Figure 4: Attitudes towards gays and lesbians being free to live life as they wish, by religious affiliation
Respondents’ opinion on European integration are measured by means of a self-placement scale asking about unification. On this scale, a score of 1 indicates that unification has already gone too far and a score of 10 indicates unification should go further. The mean scores are shown in Figure 5. All group scores are below the scale mid-point, but they are somewhat higher for Catholics (4.4) and those belonging to some other religion (4.6). Anglicans registered the lowest mean score (at 3.2).
Figure 5: Mean scores on a European unification self-placement scale, by religious affiliation
Note: 0-10 scale, where 0=unification has already gone too far and 10=unification should go further.
Finally, the ESS has asked a series of questions on immigration – responses to three of which are shown in Figure 6. It reports the mean scores by religious group for three self-placement scales where respondents have been asked: whether immigration is generally good or bad for the country’s economy; whether the country’s cultural life is generally undermined or enriched by immigration; and whether immigrants make the country a better or worse place to live. The scales ranged from 0 to 10, with higher values representing more more positive evaluations.
Across all three questions, more positive assessments of the effects of immigration come from Catholics and those from non-Christian religions. Less favourable evaluations are evident on the part of Anglicans and those with no religion.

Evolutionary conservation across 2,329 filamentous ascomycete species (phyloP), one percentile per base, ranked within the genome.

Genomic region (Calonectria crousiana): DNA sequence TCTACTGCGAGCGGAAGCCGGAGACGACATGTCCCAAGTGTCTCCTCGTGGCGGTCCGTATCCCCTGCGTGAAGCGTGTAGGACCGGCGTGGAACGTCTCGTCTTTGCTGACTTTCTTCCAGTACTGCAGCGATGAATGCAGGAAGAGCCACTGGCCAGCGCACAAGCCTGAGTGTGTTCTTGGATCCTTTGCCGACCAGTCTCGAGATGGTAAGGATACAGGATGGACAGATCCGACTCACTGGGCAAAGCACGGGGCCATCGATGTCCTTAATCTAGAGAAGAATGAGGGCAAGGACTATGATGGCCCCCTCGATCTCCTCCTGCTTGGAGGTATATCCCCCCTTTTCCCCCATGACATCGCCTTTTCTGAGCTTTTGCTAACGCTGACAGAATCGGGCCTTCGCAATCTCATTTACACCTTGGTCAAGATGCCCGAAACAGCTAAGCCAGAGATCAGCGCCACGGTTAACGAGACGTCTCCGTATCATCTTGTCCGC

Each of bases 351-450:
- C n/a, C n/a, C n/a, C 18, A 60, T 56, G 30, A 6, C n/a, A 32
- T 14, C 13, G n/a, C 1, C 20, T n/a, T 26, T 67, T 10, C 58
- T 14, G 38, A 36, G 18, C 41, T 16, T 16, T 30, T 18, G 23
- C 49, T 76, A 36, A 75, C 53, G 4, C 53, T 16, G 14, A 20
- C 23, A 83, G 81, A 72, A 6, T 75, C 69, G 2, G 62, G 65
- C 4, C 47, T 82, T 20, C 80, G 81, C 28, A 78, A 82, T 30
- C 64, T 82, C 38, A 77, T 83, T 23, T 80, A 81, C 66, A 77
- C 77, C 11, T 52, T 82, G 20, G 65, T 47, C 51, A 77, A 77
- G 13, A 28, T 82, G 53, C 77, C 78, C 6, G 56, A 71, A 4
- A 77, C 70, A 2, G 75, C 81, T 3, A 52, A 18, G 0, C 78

Figure 6: Mean scores on immigration self-placement scales, by religious affiliation
Note: 0-10 scales, where higher scores represent more positive evaluations of the effects of immigration and immigrants.
The 2014 ESS also included a special module of questions asking about various aspects of immigration. Responses to two such questions with a religious theme are displayed in Figure 7, which also used self-placement scales ranging from 0 to 10. Again, mean scores are presented for each religious group. Firstly, in response to a question asking how important it is for someone to have a Christian background when deciding on whether an immigrant can come and live in this country. A score of 0 equals extremely unimportant and a score of 10 equals extremely important. Secondly, in response to a question asking whether, in general, religious beliefs and practices are undermined or enriched by immigrants coming to live in this country. A score of 0 represents a view that beliefs and practices are undermined; a score of 10 that they are enriched.
Anglicans were more likely to think that having a Christian background was an important factor when making decisions to admit immigrants (at 4.1, but clearly below the midpoint of the scale). Those from other religions were least likely (at 2.0), followed by those with no religion (2.2). Those belonging to non-Christian religions were the most positive in their assessment of the impact of immigration on religious beliefs and practices (5.9); Anglicans were least positive, with a mean score of 4.0.
Figure 7: Mean scores on immigration self-placement scales, by religious affiliation
 Christian background: 0-10 scale, where a score of 0 equals extremely unimportant and a score of 10 equals extremely important
 Religious beliefs and practices: 0-10 scale, where a score of 0 represents a view that beliefs and practices are undermined; a score of 10 that they are enriched